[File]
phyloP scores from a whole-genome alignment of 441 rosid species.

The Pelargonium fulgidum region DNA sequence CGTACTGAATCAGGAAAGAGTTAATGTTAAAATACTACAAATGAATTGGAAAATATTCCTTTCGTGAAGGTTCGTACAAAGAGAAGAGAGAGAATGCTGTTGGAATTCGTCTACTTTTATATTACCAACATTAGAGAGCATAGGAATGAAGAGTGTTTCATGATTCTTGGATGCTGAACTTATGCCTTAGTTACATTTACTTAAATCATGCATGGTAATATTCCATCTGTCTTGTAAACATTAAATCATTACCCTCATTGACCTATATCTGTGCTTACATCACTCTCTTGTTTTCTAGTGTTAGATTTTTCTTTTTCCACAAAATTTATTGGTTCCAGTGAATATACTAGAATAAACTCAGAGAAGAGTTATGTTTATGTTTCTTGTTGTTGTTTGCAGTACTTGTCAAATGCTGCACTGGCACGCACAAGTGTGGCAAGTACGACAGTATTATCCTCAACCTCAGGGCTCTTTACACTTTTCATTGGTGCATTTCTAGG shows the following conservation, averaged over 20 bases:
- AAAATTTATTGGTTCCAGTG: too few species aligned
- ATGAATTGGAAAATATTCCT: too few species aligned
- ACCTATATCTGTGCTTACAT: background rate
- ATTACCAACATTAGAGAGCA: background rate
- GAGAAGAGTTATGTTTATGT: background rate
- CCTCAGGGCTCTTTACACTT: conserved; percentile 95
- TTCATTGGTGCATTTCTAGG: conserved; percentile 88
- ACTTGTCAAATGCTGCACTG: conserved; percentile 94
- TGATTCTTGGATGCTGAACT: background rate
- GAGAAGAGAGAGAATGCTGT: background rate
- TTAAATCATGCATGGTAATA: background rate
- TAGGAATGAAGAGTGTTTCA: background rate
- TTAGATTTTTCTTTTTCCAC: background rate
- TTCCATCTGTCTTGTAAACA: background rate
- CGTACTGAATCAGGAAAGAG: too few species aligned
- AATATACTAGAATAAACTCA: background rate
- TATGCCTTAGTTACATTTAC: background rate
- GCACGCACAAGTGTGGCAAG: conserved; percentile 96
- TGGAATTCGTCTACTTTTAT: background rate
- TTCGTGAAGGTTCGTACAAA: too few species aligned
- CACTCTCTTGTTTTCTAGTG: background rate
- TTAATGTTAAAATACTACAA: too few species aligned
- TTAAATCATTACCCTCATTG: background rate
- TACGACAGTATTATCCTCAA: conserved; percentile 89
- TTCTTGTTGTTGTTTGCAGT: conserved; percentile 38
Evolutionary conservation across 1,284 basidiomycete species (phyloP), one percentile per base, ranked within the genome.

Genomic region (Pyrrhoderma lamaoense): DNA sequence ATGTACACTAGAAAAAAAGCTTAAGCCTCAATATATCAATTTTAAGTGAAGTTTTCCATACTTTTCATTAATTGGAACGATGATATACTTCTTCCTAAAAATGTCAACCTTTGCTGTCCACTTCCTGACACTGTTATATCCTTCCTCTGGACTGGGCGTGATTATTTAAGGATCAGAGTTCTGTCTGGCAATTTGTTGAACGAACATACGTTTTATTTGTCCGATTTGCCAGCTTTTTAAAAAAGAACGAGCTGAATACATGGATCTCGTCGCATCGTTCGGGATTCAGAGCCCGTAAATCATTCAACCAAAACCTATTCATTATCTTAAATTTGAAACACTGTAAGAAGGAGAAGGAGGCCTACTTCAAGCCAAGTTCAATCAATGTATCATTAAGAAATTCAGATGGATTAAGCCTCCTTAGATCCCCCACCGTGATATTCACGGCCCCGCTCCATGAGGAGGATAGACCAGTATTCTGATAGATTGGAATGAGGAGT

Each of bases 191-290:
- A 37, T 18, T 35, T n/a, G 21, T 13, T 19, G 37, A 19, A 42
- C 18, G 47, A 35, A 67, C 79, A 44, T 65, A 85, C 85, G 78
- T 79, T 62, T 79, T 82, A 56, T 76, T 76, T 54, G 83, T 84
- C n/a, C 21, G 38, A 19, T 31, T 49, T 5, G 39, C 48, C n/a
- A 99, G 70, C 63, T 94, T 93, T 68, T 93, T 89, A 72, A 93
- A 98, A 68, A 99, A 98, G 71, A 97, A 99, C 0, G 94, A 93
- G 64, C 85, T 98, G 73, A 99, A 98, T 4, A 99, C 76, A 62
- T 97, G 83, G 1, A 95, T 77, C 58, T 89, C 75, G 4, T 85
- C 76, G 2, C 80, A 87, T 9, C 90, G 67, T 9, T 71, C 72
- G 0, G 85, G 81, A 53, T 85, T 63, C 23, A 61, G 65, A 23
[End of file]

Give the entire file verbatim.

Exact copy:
phyloP scores from a whole-genome alignment of 441 rosid species.

The Pelargonium fulgidum region DNA sequence CGTACTGAATCAGGAAAGAGTTAATGTTAAAATACTACAAATGAATTGGAAAATATTCCTTTCGTGAAGGTTCGTACAAAGAGAAGAGAGAGAATGCTGTTGGAATTCGTCTACTTTTATATTACCAACATTAGAGAGCATAGGAATGAAGAGTGTTTCATGATTCTTGGATGCTGAACTTATGCCTTAGTTACATTTACTTAAATCATGCATGGTAATATTCCATCTGTCTTGTAAACATTAAATCATTACCCTCATTGACCTATATCTGTGCTTACATCACTCTCTTGTTTTCTAGTGTTAGATTTTTCTTTTTCCACAAAATTTATTGGTTCCAGTGAATATACTAGAATAAACTCAGAGAAGAGTTATGTTTATGTTTCTTGTTGTTGTTTGCAGTACTTGTCAAATGCTGCACTGGCACGCACAAGTGTGGCAAGTACGACAGTATTATCCTCAACCTCAGGGCTCTTTACACTTTTCATTGGTGCATTTCTAGG shows the following conservation, averaged over 20 bases:
- AAAATTTATTGGTTCCAGTG: too few species aligned
- ATGAATTGGAAAATATTCCT: too few species aligned
- ACCTATATCTGTGCTTACAT: background rate
- ATTACCAACATTAGAGAGCA: background rate
- GAGAAGAGTTATGTTTATGT: background rate
- CCTCAGGGCTCTTTACACTT: conserved; percentile 95
- TTCATTGGTGCATTTCTAGG: conserved; percentile 88
- ACTTGTCAAATGCTGCACTG: conserved; percentile 94
- TGATTCTTGGATGCTGAACT: background rate
- GAGAAGAGAGAGAATGCTGT: background rate
- TTAAATCATGCATGGTAATA: background rate
- TAGGAATGAAGAGTGTTTCA: background rate
- TTAGATTTTTCTTTTTCCAC: background rate
- TTCCATCTGTCTTGTAAACA: background rate
- CGTACTGAATCAGGAAAGAG: too few species aligned
- AATATACTAGAATAAACTCA: background rate
- TATGCCTTAGTTACATTTAC: background rate
- GCACGCACAAGTGTGGCAAG: conserved; percentile 96
- TGGAATTCGTCTACTTTTAT: background rate
- TTCGTGAAGGTTCGTACAAA: too few species aligned
- CACTCTCTTGTTTTCTAGTG: background rate
- TTAATGTTAAAATACTACAA: too few species aligned
- TTAAATCATTACCCTCATTG: background rate
- TACGACAGTATTATCCTCAA: conserved; percentile 89
- TTCTTGTTGTTGTTTGCAGT: conserved; percentile 38
Evolutionary conservation across 1,284 basidiomycete species (phyloP), one percentile per base, ranked within the genome.

Genomic region (Pyrrhoderma lamaoense): DNA sequence ATGTACACTAGAAAAAAAGCTTAAGCCTCAATATATCAATTTTAAGTGAAGTTTTCCATACTTTTCATTAATTGGAACGATGATATACTTCTTCCTAAAAATGTCAACCTTTGCTGTCCACTTCCTGACACTGTTATATCCTTCCTCTGGACTGGGCGTGATTATTTAAGGATCAGAGTTCTGTCTGGCAATTTGTTGAACGAACATACGTTTTATTTGTCCGATTTGCCAGCTTTTTAAAAAAGAACGAGCTGAATACATGGATCTCGTCGCATCGTTCGGGATTCAGAGCCCGTAAATCATTCAACCAAAACCTATTCATTATCTTAAATTTGAAACACTGTAAGAAGGAGAAGGAGGCCTACTTCAAGCCAAGTTCAATCAATGTATCATTAAGAAATTCAGATGGATTAAGCCTCCTTAGATCCCCCACCGTGATATTCACGGCCCCGCTCCATGAGGAGGATAGACCAGTATTCTGATAGATTGGAATGAGGAGT

Each of bases 191-290:
- A 37, T 18, T 35, T n/a, G 21, T 13, T 19, G 37, A 19, A 42
- C 18, G 47, A 35, A 67, C 79, A 44, T 65, A 85, C 85, G 78
- T 79, T 62, T 79, T 82, A 56, T 76, T 76, T 54, G 83, T 84
- C n/a, C 21, G 38, A 19, T 31, T 49, T 5, G 39, C 48, C n/a
- A 99, G 70, C 63, T 94, T 93, T 68, T 93, T 89, A 72, A 93
- A 98, A 68, A 99, A 98, G 71, A 97, A 99, C 0, G 94, A 93
- G 64, C 85, T 98, G 73, A 99, A 98, T 4, A 99, C 76, A 62
- T 97, G 83, G 1, A 95, T 77, C 58, T 89, C 75, G 4, T 85
- C 76, G 2, C 80, A 87, T 9, C 90, G 67, T 9, T 71, C 72
- G 0, G 85, G 81, A 53, T 85, T 63, C 23, A 61, G 65, A 23